I said earlier that not everyone will want to play Gris. That's fair. But if you do, and if you're able to connect with its themes, I think you'll find it's a game well worth experiencing. Even if you don't connect with it emotionally, the creative and gorgeous visuals combined with the haunting music should be more than enough to carry you through. I'd suggest playing it in docked mode to fully take in the artwork, but the music and audio effects are better experienced with headphones. Either way, give Gris a try. You'll be happy you were with her.
My son and I had some fun playing through, and you can bet the next time I get together with my college friends we'll be firing it up for some quick laughs. But if you haven't played Heavy Barrel before it's best to just avoid it and stick with a game that's woven a little more intricately into your past.
Although I feel this is the best Mosou game currently available for the Switch, there's not enough here to bring over any converts, especially those who played Fire Emblem Warriors or Hyrule Warriors specifically for the franchise tie-ins. And although I don't prefer all of the changes from the previous Warriors Orochi game, they've made just enough to make things fresh for fans of the series and keep them entertained throughout the game's robust campaign.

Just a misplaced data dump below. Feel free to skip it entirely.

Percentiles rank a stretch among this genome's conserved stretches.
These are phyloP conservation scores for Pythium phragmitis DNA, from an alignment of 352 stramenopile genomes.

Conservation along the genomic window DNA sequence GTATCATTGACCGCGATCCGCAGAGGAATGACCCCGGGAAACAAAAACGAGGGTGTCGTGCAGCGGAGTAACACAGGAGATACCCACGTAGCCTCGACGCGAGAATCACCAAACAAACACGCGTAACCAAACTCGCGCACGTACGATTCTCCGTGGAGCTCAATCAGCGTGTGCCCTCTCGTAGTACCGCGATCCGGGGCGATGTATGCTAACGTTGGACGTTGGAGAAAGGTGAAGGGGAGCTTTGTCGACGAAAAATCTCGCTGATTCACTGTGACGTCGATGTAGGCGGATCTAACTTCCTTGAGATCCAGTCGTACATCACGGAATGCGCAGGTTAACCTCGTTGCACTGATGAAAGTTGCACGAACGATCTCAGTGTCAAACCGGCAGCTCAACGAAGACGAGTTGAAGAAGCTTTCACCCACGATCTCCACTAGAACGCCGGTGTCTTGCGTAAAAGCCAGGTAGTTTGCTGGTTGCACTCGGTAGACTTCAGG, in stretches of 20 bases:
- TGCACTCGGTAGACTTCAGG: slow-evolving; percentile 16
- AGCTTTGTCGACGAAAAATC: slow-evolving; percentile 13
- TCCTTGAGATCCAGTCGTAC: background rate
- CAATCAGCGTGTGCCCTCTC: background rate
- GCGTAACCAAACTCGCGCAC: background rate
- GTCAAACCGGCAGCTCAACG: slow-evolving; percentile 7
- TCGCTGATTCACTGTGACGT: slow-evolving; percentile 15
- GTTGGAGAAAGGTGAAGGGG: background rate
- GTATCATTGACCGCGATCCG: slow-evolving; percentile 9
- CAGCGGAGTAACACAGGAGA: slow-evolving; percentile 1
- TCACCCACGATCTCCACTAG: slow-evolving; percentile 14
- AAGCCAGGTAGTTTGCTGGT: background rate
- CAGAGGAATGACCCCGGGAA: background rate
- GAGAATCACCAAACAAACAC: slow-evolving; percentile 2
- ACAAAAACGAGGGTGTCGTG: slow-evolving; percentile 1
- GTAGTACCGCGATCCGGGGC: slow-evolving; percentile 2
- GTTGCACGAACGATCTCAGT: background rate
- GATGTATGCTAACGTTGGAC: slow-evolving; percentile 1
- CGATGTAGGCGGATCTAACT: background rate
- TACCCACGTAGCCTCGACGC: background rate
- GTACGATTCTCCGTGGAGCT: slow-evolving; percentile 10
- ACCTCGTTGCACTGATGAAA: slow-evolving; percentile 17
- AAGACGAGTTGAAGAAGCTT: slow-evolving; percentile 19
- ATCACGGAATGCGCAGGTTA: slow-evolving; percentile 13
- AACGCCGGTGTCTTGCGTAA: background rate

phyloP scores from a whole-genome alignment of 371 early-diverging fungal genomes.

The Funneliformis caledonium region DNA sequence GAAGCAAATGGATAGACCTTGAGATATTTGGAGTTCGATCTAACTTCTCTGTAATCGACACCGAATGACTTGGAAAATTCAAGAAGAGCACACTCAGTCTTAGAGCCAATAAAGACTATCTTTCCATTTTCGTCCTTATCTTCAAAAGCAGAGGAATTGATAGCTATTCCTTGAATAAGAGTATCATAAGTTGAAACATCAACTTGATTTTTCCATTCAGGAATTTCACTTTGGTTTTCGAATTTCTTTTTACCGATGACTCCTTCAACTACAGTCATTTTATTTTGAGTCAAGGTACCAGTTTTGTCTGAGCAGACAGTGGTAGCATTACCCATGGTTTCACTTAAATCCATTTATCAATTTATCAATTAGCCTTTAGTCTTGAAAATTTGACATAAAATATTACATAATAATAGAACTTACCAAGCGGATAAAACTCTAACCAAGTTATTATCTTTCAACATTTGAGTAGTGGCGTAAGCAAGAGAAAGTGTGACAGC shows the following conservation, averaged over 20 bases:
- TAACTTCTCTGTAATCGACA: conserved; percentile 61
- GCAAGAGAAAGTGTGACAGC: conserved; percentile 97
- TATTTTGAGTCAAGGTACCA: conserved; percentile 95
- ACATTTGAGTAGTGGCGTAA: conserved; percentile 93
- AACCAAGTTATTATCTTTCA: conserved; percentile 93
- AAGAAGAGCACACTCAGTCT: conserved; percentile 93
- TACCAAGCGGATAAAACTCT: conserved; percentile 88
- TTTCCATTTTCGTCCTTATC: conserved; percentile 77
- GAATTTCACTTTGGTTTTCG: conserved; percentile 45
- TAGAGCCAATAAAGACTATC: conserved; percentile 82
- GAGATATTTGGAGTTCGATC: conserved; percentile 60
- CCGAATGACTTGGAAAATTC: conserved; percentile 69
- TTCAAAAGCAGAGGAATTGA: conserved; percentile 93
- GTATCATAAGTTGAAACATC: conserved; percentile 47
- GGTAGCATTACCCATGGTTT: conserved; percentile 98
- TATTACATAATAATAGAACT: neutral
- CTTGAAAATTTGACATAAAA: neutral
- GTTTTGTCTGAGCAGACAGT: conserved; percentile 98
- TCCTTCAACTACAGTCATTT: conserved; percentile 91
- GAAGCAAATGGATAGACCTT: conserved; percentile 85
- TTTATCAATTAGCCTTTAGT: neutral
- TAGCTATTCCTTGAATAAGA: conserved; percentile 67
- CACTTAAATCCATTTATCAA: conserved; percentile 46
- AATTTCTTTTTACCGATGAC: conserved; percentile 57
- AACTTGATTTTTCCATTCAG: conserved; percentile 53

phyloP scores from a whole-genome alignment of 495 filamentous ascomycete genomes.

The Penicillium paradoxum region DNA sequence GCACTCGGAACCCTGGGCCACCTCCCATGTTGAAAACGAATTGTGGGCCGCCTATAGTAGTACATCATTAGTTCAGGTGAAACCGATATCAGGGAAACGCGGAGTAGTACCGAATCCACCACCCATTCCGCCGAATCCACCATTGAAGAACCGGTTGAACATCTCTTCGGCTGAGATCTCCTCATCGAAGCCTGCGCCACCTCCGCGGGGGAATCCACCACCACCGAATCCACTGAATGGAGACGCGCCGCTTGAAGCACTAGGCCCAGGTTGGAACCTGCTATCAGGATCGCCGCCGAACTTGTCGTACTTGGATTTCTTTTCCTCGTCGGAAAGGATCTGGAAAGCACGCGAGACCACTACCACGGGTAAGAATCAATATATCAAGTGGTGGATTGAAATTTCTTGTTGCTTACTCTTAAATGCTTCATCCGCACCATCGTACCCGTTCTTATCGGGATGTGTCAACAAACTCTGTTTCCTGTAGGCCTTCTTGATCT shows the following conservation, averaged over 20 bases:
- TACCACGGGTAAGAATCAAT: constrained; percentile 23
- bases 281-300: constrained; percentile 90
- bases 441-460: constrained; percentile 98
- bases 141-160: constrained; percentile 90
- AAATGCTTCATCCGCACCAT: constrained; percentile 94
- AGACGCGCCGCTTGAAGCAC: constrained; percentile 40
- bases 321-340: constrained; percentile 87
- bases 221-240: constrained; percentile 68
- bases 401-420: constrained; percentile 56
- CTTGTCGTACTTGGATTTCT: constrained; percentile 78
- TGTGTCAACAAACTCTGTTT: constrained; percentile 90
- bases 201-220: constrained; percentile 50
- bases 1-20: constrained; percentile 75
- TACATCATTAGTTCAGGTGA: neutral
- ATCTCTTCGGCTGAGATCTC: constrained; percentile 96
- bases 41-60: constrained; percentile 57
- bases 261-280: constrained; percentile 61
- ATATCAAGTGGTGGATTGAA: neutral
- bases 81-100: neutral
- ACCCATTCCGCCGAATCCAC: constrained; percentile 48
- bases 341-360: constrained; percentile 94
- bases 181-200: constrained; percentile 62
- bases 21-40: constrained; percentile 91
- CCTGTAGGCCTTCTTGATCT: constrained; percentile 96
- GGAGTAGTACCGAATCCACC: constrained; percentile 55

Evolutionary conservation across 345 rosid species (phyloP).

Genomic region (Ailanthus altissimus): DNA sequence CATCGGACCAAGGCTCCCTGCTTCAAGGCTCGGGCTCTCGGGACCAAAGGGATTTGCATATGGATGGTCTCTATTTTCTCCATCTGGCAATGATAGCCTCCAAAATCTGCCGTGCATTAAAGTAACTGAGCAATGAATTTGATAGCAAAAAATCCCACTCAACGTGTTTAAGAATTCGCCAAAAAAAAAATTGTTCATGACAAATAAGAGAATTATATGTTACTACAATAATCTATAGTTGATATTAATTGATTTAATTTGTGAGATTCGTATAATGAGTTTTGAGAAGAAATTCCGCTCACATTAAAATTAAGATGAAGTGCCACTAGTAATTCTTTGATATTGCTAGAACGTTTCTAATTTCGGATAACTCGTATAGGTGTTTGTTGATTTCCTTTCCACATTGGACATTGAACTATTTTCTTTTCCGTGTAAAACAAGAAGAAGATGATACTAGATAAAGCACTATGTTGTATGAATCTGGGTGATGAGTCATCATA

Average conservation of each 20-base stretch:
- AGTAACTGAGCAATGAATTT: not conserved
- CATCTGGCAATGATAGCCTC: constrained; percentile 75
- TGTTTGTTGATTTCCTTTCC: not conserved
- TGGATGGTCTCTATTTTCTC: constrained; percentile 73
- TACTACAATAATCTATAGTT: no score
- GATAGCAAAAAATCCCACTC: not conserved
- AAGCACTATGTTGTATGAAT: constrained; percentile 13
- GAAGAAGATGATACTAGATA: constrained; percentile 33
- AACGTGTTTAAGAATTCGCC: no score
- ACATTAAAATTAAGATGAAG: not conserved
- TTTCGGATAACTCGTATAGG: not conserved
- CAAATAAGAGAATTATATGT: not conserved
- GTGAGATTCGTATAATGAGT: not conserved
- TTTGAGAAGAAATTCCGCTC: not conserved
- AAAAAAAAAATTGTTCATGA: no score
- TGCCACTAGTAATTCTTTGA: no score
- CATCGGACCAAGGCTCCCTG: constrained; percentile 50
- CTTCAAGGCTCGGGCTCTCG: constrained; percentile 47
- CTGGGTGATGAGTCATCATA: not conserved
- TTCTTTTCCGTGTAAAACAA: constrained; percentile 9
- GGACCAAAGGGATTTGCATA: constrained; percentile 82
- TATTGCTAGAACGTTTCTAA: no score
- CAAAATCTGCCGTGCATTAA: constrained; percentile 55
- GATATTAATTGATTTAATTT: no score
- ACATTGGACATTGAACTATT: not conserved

Still, this is an excellent collection of games that should appeal to just about everyone at the party. Whether you've got quiz-whizzes, skill-based arcade gamers, those who love to be creative or those who love to get into ethical debates, there's a game here. A good game here. It's a great place to start if you've never purchased another Jackbox Party Pack, and the new games are enough to make this an attractive purchase for longtime fans.
Although Debris Infinity is very well designed, it does lack depth and longevity. Learning the enemy waves and mastering your approach towards them extends the fun, but to no real purpose other than leaderboard bragging rights. As such, after just a session or two I was always ready to move on to something else. That amounts to less than 10 minutes of game time, which is pretty short even in this age of mobile gaming. But at only $5.00, Debris Infinity will continue to scratch that arcade itch for as long as you're willing to let it.